A new technology combines road construction and photovoltaic techniques to provide clean, renewable energy. Image: Joachim Bertrand / Colas
Aug 18, 2016
by Michael Abrams ASME.org
The dream of using our sun-soaked ribbons of highway to fulfill all our power needs has been batted around for a while. Scott Brusaw’s Solar Roadways, for instance, has been in the works for more than five years (and they just installed a small swath at a rest stop on Route 66 this June) as reported here. Their viral “Solar Freakin’ Roadways” video, which has been viewed more than 21 million times, effectively spread the word, but also inspired a skeptical backlash. Some say sun-drenched space is not so scarce that we need to shoulder the cost of repaving our roads with photovoltaic hexagons. Also, that essential ingredient to a solar panel—glass—is not likely to stand up to the repeated application of 40-ton semis, claim others.
Now, a French company, Colas, has come up with a new product for creating solar roads that they hope nullifies some of the resistance. Wattway, as it’s called, is made to be road-strong and easy to apply. It’s been in development for about as long as Solar Roadways.
“The whole point of Wattway is to protect the solar cell,” says Nicolas Griglio, the company’s development engineer for U.S. and Canada. The business element of a solar cell, unprotected, can easily snap between two fingers. So each cell is “encapsulated in a multilayer of chemical components” that are proprietary. Whatever their makeup, they’ve withstood more tonnage in the laboratory than would be allowed on the road, say company officials.
In addition to making Wattway durable, they’ve made it easy-to-put-on-able. There’s no need to rip up asphalt and repave. Instead, Wattway is slapped onto existing road with glue—also proprietary.
The top of the eight layers that make a Wattway strip is roughed-up to be as anti-skid as asphalt. Thanks to this layer, efficiency had to take a hit, but just by two percent. It’s more than made up for by a surprising result: Because the anti-skid surface absorbslight from all directions, the setup is more efficient on cloudy days than in direct sun light.
With the glue, the anti-skid surface and the layers for durability, Wattway is still only nine millimeters thick. So the product may very well have applications beyond the street. “We’ve had a lot of demands for installing Wattway on the roof,” says Griglio. But making it work on the road is the company’s first priority.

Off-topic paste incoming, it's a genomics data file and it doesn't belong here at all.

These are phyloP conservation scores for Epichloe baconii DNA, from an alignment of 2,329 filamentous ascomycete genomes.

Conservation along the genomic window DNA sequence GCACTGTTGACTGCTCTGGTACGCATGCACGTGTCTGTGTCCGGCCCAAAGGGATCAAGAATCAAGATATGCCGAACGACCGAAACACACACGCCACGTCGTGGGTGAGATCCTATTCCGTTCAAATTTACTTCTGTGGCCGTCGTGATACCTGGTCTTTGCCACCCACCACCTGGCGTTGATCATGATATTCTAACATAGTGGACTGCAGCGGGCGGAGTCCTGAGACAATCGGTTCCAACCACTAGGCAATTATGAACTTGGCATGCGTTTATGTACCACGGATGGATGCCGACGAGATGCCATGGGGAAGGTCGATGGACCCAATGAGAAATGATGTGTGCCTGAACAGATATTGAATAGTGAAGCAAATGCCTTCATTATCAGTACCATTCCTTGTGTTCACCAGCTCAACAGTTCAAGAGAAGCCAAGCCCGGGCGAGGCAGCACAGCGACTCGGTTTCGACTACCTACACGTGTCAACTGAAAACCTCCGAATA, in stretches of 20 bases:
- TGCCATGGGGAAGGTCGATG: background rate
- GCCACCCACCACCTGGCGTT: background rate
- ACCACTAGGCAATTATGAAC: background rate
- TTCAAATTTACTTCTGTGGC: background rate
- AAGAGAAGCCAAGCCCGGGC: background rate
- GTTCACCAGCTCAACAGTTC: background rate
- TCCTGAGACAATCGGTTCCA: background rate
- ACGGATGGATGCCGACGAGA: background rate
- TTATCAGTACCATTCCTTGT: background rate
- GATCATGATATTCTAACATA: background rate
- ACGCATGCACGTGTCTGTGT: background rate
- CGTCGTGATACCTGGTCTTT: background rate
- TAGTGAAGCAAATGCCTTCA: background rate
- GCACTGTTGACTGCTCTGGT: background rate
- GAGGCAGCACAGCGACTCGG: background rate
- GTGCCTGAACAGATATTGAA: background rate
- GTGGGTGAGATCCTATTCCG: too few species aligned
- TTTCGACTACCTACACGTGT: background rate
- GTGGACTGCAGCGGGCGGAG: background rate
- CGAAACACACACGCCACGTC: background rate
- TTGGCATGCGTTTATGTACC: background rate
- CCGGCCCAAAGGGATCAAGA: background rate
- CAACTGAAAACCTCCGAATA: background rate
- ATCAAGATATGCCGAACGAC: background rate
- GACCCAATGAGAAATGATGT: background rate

Griglio says he simply ignores what he calls the “hater reactions.” Taking advantage of pre-cut land is no small matter, he points out. “In the U.S. there was an amusement park that wanted to have a percentage of its power come from solar,” he says. “They tore down a whole forest to install a solar farm. I thought that kind of story was crazy.”
To offer an alternative to such behavior, Colas is currently negotiating to install 100 square meters in the U.S. One possible impediment, though, is our snowplows. “You guys have a lot of snow compared to winter here in France,” says Griglio,” Here we don’t have very big snow plows, whereas yours are huge, like a tank. The blade can be quite damaging for Wattway.” They may develop a second product that’s even stronger, or, perhaps, they could convince a road crew to carve a few millimeters out of roads, so the solar panels would rest on a lower surface than where the plow’s blade does its work.
Ignoring the plow issue, a mere 20 square meters of Wattway is enough to power a single home (not including heat). So it may not be too long before we’re gluing Wattway to our roads by the mile. “We want to implement it in every climate,” says Griglio. “Not only in the U.S., France, and Europe, but across the world.”
Michael Abrams is an independent writer.
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They tore down a whole forest to install a solar farm. I thought that kind of story was crazy. Nicolas Griglio, Wattway